- You are here
- Diagnostic Info
Diagnostics - Information
Can Your Car Be Hacked?
Microprocessors direct braking, acceleration and even the horn these days. “Because they are hidden, people don’t often understand that there can be anywhere from 30 to 40 microprocessors in most cars and even up to 100 different ones running different functions in some vehicles,” says Stephan A. Tarnutzer, chief operating officer for DGE Inc., which provides electronic designs and consulting for auto manufacturers and suppliers.
But could a hacker compromise these systems? Recently, several news reports have raised the issue of car-hacking risks, including:
- Vehicle disablement. After a disgruntled former employee took over a Web-based vehicle-immobilization system at an Austin, Texas, car sales center, more than 100 drivers found their vehicles had been disabled or their horns were honking out of control.
- Tire pressure system hacking. Researchers from the University of South Carolina and Rutgers University were able to hack into tire pressure monitoring systems. Using readily available equipment and free software, the researchers triggered warning lights and remotely tracked a vehicle through its unique monitoring system.
- Disabling brakes. Researchers at the University of Washington and University of San Diego created a program that would hack into onboard computers to disable brakes and stop the engine. The researchers connected to onboard computers through ports for the cars’ diagnostic system.
Is your car at risk?
The potential for car hacking is real, although there may not be a financial incentive for hackers to focus on autos just yet, say the experts. “All the malware attacks consumers are faced with every day have financial motives behind them,” says Ryan Smith, a principal researcher with Accuvant Labs who finds vulnerabilities in computer systems.
Most of the danger right now may come from hackers who want to demonstrate their prowess and enhance their reputations, says Tarnutzer. And the increased reliance on wireless systems -- such as the tire pressure monitoring system -- makes your car more vulnerable to these attacks, says John Bambene, a security researcher with the Internet Storm Center, the global cooperative community that monitors cyberthreats.
Protect your car from hacking
Security is largely in the hands of auto manufacturers, who are working to address concerns. In the meantime, you can take these steps to protect your vehicle:
- Ask about wireless systems. Familiarize yourself with the wireless systems if you’re purchasing a new car, advises Bambenek. For a car you already own, you can review your manual or check online. Find out if any of the systems can be operated remotely.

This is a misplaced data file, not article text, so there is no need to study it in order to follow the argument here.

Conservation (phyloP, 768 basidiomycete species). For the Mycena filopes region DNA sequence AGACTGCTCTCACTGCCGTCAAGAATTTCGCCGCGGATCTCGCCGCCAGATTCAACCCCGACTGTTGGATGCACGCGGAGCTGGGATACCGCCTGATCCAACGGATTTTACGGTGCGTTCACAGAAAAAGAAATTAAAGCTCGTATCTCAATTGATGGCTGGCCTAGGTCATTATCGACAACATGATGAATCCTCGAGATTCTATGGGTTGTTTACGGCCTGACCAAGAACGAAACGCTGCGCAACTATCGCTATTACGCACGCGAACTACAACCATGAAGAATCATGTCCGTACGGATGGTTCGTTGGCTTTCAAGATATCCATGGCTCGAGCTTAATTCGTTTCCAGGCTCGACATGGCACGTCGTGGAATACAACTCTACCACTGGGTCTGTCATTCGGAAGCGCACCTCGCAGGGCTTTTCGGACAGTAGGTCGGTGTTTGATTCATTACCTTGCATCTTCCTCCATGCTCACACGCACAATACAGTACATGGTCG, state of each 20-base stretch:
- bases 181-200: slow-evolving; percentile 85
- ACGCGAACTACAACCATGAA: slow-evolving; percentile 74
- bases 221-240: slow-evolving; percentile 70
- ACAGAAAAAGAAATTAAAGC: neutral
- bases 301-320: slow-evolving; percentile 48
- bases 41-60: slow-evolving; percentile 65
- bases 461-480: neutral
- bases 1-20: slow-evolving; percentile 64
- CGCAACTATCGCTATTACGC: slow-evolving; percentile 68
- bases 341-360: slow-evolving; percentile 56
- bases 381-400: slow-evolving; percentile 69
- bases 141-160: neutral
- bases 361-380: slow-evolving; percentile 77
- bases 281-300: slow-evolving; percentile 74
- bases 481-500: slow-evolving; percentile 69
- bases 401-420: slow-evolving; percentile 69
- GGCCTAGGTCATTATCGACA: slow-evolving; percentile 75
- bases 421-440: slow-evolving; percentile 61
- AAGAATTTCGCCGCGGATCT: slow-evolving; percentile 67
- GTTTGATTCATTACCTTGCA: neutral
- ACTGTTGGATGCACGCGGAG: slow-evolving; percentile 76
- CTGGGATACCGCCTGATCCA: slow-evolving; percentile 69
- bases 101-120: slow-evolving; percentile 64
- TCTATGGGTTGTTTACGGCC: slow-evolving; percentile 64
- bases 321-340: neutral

- Ask about remote shutdown. If you’re financing through the company from which you purchased the vehicle, ask about remote shutdown related to repossession. Make sure the seller has security measures in place that control access to the system.
- Go to reputable dealers and repair shops. It’s possible for unscrupulous garages to manipulate your car’s computer systems, making it appear you need repairs that aren’t actually warranted. Don’t cut corners when it comes to choosing a dealer or repair shop.
Protect your information. Of course, locking your car is always wise. And if you use OnStar -- the GM-owned auto security and information service -- make sure you don’t leave OnStar-related documents or your password in the car, says John Luludis, president and co-founder of Superior Tech Solutions, an IT provider, and a former car industry tech executive. Since OnStar can remotely shut off your engine if you report the vehicle stolen, there’s the potential for mischief if your password falls in the wrong hands.
Be cautious about after-market devices. After-market car systems may not be as rigorously tested or designed, opening you to vulnerabilities, says Tarnutzer.
Luludis compares the use of computers in cars to the development in our use of personal computers. Hacking exploded when the Internet evolved, making it easy to access computers via networks. Wireless connections mean your car is no longer a closed system. “Once you have connection to vehicles, you have an entry point for people to try to access,” says Luludis. “The only thing standing in their way now is a standardized piece of software. It’s a concern we need to address.”
Copyright (c) 2013 Studio One Networks. All rights reserved.
There are two types of vehicle diagnostic systems
They are: OBD1 & OBD2
(1) Always match the diagnostic tool with the diagnostic system in the car